World War Two infused with a star-spangled superhero, laser beams and plans for world domination can only mean one thing: a new Marvel comic film adaptation. Explosive and romantic all at once, Captain America: The First Avenger is certainly one of the best of Marvel’s class of 2011, up with X-Men: First Class and Thor.
Scrawny but determined, Steve Rogers (Chris Evans) attempts to enter the US army despite numerous rejections, but a chance run into Dr. Erskine (Stanley Tucci), puts Rogers in line to become the chief lab rat for Erskine’s Project Rebirth to create a superhuman army. After proving his courage, Rogers is injected with the serum that transforms his skinny body into a herculean frame. Meanwhile, crazy Nazi scientist Johann Schmidt A.K.A The Red Skull (Hugo Weaving) is creating weapons to wipe out major cities in the world. After initially being used as a cheap propaganda trick, Rogers, now Captain America comes to the rescue of his comrades in the pursuit to stop Schmidt.
Director Joe Johnston offers us a mouth-watering visual spectacle blending sci-fi with a 40’s backdrop, spaceships and tanks, lasers and bullets. In classic superhero style, Captain America has no problem storming a weapons factory by himself, and no matter how far fetched, the scenes were fast, exciting and always sweetened by the Captain’s trademark shield throw.
But Captain America: The First Avenger doesn’t just rely on firepower. Comedic moments courtesy of Tucci, and the romantic flame between the Cap and stern but sexy Agent Peggy Carter (Hayley Atwell), means the film offers other dimensions. The romance is fiery as Atwell and Evans click well – obviously her interest in him has nothing to do with his god-like physique – but it is clear that the Captain has a thing for girls in uniform.
Plot-wise the film is a little shakier. Starting off in a fluid manner, Captain America lays the foundation and was set to charge on, but quickly begins to trip over its own bootlaces. The action becomes choppy, and jumped around too much making it difficult to follow at times. And as soon as the film jumps forward some 70 years, you lose the characters that the whole film has built up. There is also the sense that you need to be a bit clued up on comic books to understand some of the aspects, such as the blue glowing cube (of some sort of immense power), or who Nick Fury (Samuel L. Jackson) is in relation to the Captain, although a cheeky trailer for the new Avengers film sheds some light, if you can wait until the end credits finish.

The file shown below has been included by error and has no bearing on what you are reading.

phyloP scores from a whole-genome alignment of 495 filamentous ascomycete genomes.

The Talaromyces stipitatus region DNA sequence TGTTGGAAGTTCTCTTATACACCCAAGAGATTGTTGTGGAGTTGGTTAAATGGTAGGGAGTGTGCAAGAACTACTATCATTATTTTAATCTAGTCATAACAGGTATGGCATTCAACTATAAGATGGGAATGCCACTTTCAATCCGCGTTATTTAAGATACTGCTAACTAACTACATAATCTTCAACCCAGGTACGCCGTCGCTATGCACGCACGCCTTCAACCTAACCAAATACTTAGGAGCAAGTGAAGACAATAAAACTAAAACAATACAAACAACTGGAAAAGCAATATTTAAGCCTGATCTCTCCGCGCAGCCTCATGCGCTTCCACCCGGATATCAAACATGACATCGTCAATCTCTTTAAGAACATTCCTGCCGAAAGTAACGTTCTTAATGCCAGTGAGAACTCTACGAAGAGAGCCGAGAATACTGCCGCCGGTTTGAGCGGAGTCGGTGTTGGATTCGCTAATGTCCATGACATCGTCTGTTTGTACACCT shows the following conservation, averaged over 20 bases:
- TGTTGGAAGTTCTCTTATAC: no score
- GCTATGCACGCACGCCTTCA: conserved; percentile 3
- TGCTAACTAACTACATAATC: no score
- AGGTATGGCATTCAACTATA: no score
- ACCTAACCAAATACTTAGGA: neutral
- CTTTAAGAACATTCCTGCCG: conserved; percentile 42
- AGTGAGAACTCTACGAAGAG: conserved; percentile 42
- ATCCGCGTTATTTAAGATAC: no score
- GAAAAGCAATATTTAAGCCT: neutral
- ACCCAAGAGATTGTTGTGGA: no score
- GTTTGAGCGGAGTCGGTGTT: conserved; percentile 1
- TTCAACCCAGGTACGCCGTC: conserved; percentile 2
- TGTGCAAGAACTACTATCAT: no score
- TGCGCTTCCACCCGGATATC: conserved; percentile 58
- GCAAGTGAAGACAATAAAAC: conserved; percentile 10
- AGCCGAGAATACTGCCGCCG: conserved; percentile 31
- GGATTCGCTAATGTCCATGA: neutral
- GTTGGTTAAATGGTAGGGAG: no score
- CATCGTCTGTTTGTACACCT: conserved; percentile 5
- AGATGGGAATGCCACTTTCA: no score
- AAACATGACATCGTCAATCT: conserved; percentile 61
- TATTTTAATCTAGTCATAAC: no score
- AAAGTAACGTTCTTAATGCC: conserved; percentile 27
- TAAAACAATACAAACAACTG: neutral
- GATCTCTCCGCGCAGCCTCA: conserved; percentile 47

One has to expect a fair sprinkling of cheese over a superhero movie, but handled right, and this can create some of the funnier moments where a film pokes fun at itself. The problem with Captain America is that these instances aren’t played up enough and those moments of potential cheese, become very cringy, and instead of poking fun at itself, the film seems to take these lines and scenes all too seriously.
But these shortcomings do not interfere too much with a film that ultimately has enough flare, romance, bad guys and swish action to leave you feeling fulfilled, excited and ready for Marvel’s next superhero crew, The Avengers.
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With a more troubled history than Middle Earth itself, The Hobbit films are now going from strength to strength. A formidable cast and the return of Academy Award winning director Peter Jackson, signals high hopes for the two part prequel to the Lord of the Rings trilogy.
Elijah Wood, who played Frodo Baggins in the trilogy, has recently joined the cast of new and old faces. Middle Earth veterans including Sir Ian McKellen, Hugo Weaving, Cate Blanchett, Andy Serkis and Orlando Bloom make their return to what Wood has called “a family reunion”.
Martin Freeman, who will play Bilbo Baggins, is among the new talent. His Sherlock co-star Benedict Cumberbatch will voice Smaug the Dragon, and is accompanied by an array of new faces to the Tolkein franchise which includes Stephen Fry, Evangeline Lilly, Barry Humphries, Saoirse Ronan, Aidan Turner and Richard Armitage.
Wood takes up his old role as Frodo Baggins. “You know, it’s a very small piece, and I think that’s the most appropriate. Obviously Frodo’s not alive within the context of the Hobbit piece,” he told MTV.
He continues, “the way that it’ll fit in will not at all infringe upon the integrity of The Hobbit. So I think it’s – it’ll fit. And it’ll be appropriate. And I’m excited. It’ll be great.”
Wood has also revealed that he has read the script for the first Hobbit movie, telling The Hollywood Reporter that it is “incredible”.
“It definitely expounds upon the book; there are already characters that are cast that are not in the book, so that indicates that it goes slightly outside the boundaries in the structure of the original novel.”
The two hotly anticipated films have had their release dates announced by New Line Cinema and Warner Bros Pictures. The Hobbit: An Unexpected Journey, the first of the duo, is scheduled for release on 14 December 2012. The second installment, The Hobbit: There and Back Again, is set for release on 13 December 2013.